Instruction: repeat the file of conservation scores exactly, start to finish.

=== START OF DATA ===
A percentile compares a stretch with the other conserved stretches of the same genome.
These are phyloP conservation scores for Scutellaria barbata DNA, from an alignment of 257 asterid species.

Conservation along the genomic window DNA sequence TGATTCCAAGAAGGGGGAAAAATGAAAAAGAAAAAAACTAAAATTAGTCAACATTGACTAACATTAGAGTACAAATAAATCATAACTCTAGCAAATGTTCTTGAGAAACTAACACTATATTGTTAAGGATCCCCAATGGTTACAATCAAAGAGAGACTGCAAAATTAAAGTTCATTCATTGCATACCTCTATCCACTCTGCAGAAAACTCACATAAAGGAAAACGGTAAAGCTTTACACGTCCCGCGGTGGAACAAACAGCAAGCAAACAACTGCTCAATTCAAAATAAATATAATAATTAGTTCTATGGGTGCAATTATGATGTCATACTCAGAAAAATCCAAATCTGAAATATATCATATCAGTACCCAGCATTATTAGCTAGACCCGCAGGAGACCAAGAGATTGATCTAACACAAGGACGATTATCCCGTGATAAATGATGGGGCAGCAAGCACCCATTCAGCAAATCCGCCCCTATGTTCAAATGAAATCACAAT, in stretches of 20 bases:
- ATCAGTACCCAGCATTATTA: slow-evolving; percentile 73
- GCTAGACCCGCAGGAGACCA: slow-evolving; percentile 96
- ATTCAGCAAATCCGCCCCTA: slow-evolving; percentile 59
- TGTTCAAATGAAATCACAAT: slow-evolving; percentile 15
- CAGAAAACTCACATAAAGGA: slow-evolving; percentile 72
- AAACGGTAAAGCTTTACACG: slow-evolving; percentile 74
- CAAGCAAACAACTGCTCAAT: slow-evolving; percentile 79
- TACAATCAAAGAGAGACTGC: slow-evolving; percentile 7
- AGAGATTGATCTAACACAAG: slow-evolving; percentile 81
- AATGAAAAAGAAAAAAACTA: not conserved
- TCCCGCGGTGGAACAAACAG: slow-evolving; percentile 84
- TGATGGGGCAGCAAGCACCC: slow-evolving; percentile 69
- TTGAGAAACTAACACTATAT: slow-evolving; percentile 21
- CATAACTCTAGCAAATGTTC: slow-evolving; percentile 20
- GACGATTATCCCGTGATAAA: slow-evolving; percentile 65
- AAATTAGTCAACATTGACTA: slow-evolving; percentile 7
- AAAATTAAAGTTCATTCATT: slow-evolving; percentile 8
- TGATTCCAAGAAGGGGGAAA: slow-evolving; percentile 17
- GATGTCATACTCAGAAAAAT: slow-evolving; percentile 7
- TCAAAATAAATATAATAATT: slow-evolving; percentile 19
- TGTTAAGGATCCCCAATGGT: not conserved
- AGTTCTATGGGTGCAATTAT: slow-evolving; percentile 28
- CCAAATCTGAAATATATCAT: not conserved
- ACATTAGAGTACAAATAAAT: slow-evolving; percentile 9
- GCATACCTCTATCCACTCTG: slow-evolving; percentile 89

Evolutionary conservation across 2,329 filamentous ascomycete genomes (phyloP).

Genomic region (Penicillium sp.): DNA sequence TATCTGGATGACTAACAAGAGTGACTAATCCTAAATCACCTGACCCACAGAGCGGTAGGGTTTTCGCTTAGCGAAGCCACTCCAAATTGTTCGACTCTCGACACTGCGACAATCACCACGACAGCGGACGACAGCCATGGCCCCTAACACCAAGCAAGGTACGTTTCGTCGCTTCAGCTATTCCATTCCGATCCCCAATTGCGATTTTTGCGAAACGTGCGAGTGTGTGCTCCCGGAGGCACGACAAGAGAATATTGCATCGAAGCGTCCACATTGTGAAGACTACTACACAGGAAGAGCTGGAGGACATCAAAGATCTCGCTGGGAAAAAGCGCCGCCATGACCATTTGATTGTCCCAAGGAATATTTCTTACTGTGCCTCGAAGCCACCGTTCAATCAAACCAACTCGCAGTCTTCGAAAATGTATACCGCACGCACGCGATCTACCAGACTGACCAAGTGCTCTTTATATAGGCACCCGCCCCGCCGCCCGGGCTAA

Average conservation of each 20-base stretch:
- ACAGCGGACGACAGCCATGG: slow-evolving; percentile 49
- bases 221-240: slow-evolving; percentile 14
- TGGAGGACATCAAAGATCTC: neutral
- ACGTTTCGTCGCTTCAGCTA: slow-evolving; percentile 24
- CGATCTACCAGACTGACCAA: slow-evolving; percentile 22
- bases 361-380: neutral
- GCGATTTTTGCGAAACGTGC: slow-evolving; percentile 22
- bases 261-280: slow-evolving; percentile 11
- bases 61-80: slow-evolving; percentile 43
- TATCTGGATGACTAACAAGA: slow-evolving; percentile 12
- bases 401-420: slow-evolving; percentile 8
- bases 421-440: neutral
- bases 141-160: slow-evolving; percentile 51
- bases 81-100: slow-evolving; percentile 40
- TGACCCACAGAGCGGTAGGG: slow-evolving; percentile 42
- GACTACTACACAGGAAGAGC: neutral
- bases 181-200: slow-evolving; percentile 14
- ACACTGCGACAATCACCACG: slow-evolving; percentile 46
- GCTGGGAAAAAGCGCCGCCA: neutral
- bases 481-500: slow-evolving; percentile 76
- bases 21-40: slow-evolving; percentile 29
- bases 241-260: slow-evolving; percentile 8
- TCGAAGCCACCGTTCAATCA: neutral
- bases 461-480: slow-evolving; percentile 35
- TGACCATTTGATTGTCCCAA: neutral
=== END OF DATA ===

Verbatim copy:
A percentile compares a stretch with the other conserved stretches of the same genome.
These are phyloP conservation scores for Scutellaria barbata DNA, from an alignment of 257 asterid species.

Conservation along the genomic window DNA sequence TGATTCCAAGAAGGGGGAAAAATGAAAAAGAAAAAAACTAAAATTAGTCAACATTGACTAACATTAGAGTACAAATAAATCATAACTCTAGCAAATGTTCTTGAGAAACTAACACTATATTGTTAAGGATCCCCAATGGTTACAATCAAAGAGAGACTGCAAAATTAAAGTTCATTCATTGCATACCTCTATCCACTCTGCAGAAAACTCACATAAAGGAAAACGGTAAAGCTTTACACGTCCCGCGGTGGAACAAACAGCAAGCAAACAACTGCTCAATTCAAAATAAATATAATAATTAGTTCTATGGGTGCAATTATGATGTCATACTCAGAAAAATCCAAATCTGAAATATATCATATCAGTACCCAGCATTATTAGCTAGACCCGCAGGAGACCAAGAGATTGATCTAACACAAGGACGATTATCCCGTGATAAATGATGGGGCAGCAAGCACCCATTCAGCAAATCCGCCCCTATGTTCAAATGAAATCACAAT, in stretches of 20 bases:
- ATCAGTACCCAGCATTATTA: slow-evolving; percentile 73
- GCTAGACCCGCAGGAGACCA: slow-evolving; percentile 96
- ATTCAGCAAATCCGCCCCTA: slow-evolving; percentile 59
- TGTTCAAATGAAATCACAAT: slow-evolving; percentile 15
- CAGAAAACTCACATAAAGGA: slow-evolving; percentile 72
- AAACGGTAAAGCTTTACACG: slow-evolving; percentile 74
- CAAGCAAACAACTGCTCAAT: slow-evolving; percentile 79
- TACAATCAAAGAGAGACTGC: slow-evolving; percentile 7
- AGAGATTGATCTAACACAAG: slow-evolving; percentile 81
- AATGAAAAAGAAAAAAACTA: not conserved
- TCCCGCGGTGGAACAAACAG: slow-evolving; percentile 84
- TGATGGGGCAGCAAGCACCC: slow-evolving; percentile 69
- TTGAGAAACTAACACTATAT: slow-evolving; percentile 21
- CATAACTCTAGCAAATGTTC: slow-evolving; percentile 20
- GACGATTATCCCGTGATAAA: slow-evolving; percentile 65
- AAATTAGTCAACATTGACTA: slow-evolving; percentile 7
- AAAATTAAAGTTCATTCATT: slow-evolving; percentile 8
- TGATTCCAAGAAGGGGGAAA: slow-evolving; percentile 17
- GATGTCATACTCAGAAAAAT: slow-evolving; percentile 7
- TCAAAATAAATATAATAATT: slow-evolving; percentile 19
- TGTTAAGGATCCCCAATGGT: not conserved
- AGTTCTATGGGTGCAATTAT: slow-evolving; percentile 28
- CCAAATCTGAAATATATCAT: not conserved
- ACATTAGAGTACAAATAAAT: slow-evolving; percentile 9
- GCATACCTCTATCCACTCTG: slow-evolving; percentile 89

Evolutionary conservation across 2,329 filamentous ascomycete genomes (phyloP).

Genomic region (Penicillium sp.): DNA sequence TATCTGGATGACTAACAAGAGTGACTAATCCTAAATCACCTGACCCACAGAGCGGTAGGGTTTTCGCTTAGCGAAGCCACTCCAAATTGTTCGACTCTCGACACTGCGACAATCACCACGACAGCGGACGACAGCCATGGCCCCTAACACCAAGCAAGGTACGTTTCGTCGCTTCAGCTATTCCATTCCGATCCCCAATTGCGATTTTTGCGAAACGTGCGAGTGTGTGCTCCCGGAGGCACGACAAGAGAATATTGCATCGAAGCGTCCACATTGTGAAGACTACTACACAGGAAGAGCTGGAGGACATCAAAGATCTCGCTGGGAAAAAGCGCCGCCATGACCATTTGATTGTCCCAAGGAATATTTCTTACTGTGCCTCGAAGCCACCGTTCAATCAAACCAACTCGCAGTCTTCGAAAATGTATACCGCACGCACGCGATCTACCAGACTGACCAAGTGCTCTTTATATAGGCACCCGCCCCGCCGCCCGGGCTAA

Average conservation of each 20-base stretch:
- ACAGCGGACGACAGCCATGG: slow-evolving; percentile 49
- bases 221-240: slow-evolving; percentile 14
- TGGAGGACATCAAAGATCTC: neutral
- ACGTTTCGTCGCTTCAGCTA: slow-evolving; percentile 24
- CGATCTACCAGACTGACCAA: slow-evolving; percentile 22
- bases 361-380: neutral
- GCGATTTTTGCGAAACGTGC: slow-evolving; percentile 22
- bases 261-280: slow-evolving; percentile 11
- bases 61-80: slow-evolving; percentile 43
- TATCTGGATGACTAACAAGA: slow-evolving; percentile 12
- bases 401-420: slow-evolving; percentile 8
- bases 421-440: neutral
- bases 141-160: slow-evolving; percentile 51
- bases 81-100: slow-evolving; percentile 40
- TGACCCACAGAGCGGTAGGG: slow-evolving; percentile 42
- GACTACTACACAGGAAGAGC: neutral
- bases 181-200: slow-evolving; percentile 14
- ACACTGCGACAATCACCACG: slow-evolving; percentile 46
- GCTGGGAAAAAGCGCCGCCA: neutral
- bases 481-500: slow-evolving; percentile 76
- bases 21-40: slow-evolving; percentile 29
- bases 241-260: slow-evolving; percentile 8
- TCGAAGCCACCGTTCAATCA: neutral
- bases 461-480: slow-evolving; percentile 35
- TGACCATTTGATTGTCCCAA: neutral